The Pittsburgh Botanic Garden is transforming 460 acres of abandoned mining land just 10 miles outside the city into a world-class botanic garden. Once completed, the Pittsburgh Botanic Garden will be one of the largest botanic gardens in America.

The Garden will be comprised of 18 distinct gardens, five diverse woodland experiences, an enhanced visitor’s center, an amphitheater for outdoor concerts and performances, a celebration center to accommodate weddings and corporate events, and a center for botanic research.

Typical of much of Western Pennsylvania, the site sits atop acres of abandoned coal mines. Unfortunately, the deep mining and strip mining left a host of problems, including highwalls, mine subsidence, and acid mine drainage. The residual coal is being removed and the mines are being collapsed to reclaim the land and eliminate the acidic groundwater.

Turning a coal mine into a self-sustaining botanic garden fits perfectly with Pittsburgh’s growing “green” reputation. The Pittsburgh Botanic Garden will be the only botanic garden in the United States built on reclaimed land.

The first 60 acres of the Garden—the Woodlands—opened to the public on August 1, 2014. This parcel includes stunning meadow and serene woodland experiences along three miles of groomed trails.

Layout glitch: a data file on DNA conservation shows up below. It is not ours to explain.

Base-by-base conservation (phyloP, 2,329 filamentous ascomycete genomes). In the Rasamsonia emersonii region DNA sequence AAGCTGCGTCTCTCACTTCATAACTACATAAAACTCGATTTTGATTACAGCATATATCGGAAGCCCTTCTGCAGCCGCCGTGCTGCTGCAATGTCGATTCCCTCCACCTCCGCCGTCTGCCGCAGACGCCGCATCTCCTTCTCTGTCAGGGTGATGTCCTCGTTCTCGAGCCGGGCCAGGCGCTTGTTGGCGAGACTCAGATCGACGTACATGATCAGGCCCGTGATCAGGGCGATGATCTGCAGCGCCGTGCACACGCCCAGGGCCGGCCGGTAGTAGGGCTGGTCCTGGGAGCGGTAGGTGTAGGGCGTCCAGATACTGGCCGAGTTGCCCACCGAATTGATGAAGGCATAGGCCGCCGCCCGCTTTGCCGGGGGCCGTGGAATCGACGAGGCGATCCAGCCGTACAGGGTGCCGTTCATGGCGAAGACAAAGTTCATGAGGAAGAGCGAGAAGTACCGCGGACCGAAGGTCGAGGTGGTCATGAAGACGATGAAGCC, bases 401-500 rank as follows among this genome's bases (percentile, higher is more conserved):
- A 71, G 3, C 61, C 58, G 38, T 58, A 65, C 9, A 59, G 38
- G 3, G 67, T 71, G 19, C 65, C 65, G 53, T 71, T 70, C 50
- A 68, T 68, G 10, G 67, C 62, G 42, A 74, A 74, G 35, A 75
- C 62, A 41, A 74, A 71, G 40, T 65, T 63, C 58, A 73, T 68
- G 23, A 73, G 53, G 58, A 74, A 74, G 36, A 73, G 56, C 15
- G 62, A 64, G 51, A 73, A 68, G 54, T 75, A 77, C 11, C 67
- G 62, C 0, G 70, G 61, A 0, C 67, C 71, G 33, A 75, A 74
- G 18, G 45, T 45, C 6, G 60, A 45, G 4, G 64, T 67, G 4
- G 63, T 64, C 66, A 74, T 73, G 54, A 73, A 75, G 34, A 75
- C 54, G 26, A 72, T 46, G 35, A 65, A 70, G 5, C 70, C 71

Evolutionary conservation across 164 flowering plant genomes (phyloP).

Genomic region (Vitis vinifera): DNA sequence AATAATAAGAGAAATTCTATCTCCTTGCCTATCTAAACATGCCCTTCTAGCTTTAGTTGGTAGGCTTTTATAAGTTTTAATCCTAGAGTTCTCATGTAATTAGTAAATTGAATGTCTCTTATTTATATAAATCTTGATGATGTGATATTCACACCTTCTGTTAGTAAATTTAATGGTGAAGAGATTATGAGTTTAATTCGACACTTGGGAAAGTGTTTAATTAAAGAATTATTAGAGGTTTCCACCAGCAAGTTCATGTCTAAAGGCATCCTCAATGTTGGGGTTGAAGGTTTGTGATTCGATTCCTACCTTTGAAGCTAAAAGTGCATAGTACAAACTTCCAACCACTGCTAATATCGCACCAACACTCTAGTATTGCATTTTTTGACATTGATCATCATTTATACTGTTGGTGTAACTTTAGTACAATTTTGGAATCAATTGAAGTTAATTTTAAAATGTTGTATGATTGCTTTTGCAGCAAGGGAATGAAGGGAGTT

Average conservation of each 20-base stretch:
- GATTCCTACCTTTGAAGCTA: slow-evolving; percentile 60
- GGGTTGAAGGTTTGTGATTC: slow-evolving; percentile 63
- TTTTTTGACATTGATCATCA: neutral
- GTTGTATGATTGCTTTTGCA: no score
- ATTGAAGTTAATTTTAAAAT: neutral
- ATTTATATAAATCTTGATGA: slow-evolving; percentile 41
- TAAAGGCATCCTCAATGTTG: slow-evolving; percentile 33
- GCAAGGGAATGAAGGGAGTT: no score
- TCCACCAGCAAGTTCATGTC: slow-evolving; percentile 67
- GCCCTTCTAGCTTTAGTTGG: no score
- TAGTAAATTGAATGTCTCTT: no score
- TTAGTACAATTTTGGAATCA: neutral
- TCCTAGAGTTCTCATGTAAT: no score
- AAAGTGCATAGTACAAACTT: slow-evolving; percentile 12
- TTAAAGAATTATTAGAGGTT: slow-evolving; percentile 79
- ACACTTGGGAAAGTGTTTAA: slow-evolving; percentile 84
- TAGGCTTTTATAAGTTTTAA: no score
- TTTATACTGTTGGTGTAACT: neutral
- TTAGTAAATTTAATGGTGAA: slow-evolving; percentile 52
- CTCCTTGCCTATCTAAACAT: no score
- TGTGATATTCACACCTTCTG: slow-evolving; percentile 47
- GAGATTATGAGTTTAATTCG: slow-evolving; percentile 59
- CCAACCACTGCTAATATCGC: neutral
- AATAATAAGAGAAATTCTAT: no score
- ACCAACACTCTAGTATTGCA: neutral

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Non-Profit Status

The Pittsburgh Botanic Garden is a 501(c)3 tax exempt organization. Donations are tax deductible to the fullest extent allowed by law. The official registration and financial information of the Pittsburgh Botanic Garden may be obtained by calling 1-800-732-0999 toll free within PA. Registration does not imply endorsement. Your email address will be kept strictly confidential and only used for Pittsburgh Botanic Garden information or member events, outings, public meetings, etc.


The Pittsburgh Botanic Garden is a member of the American Association of Museums (AAM) and American Public Gardens Association (APGA).


The Pittsburgh Botanic Garden’s mission is to inspire people to grow through immersion in a world of natural outdoor wonder to nourish mind, body and spirit.


The Garden is unique among cultural institutions, providing inspiration and education about the quality of life resulting from living in harmony with the earth.

Be a good steward of the land:

  • Provide a place of beauty and serenity to reconnect with the outdoors.
  • Create an atmosphere of excitement and discovery for all ages.
  • Promote sustainable design and judicious use of natural resources.

Raise horticultural standards to the highest level:

  • Become a leading source of horticultural information
  • Inspire and teaching people to be better gardeners.
  • Conduct research to solve horticultural and environmental problems.

Educate about plants, gardening, and the environment:

  • Build educational opportunities into all garden exhibits and events.
  • Offer education programs for children and adults, gardening and environmental professionals.
  • Develop formal programs for educators and researchers.

Foster appreciation of native plants of the Western Allegheny Plateau:

  • Build a garden representative of the eco-region and promote preservation of its native plants.
  • Work with the Center for Plant Conservation on threatened plants of the region.
  • Encourage use of native plants in garden settings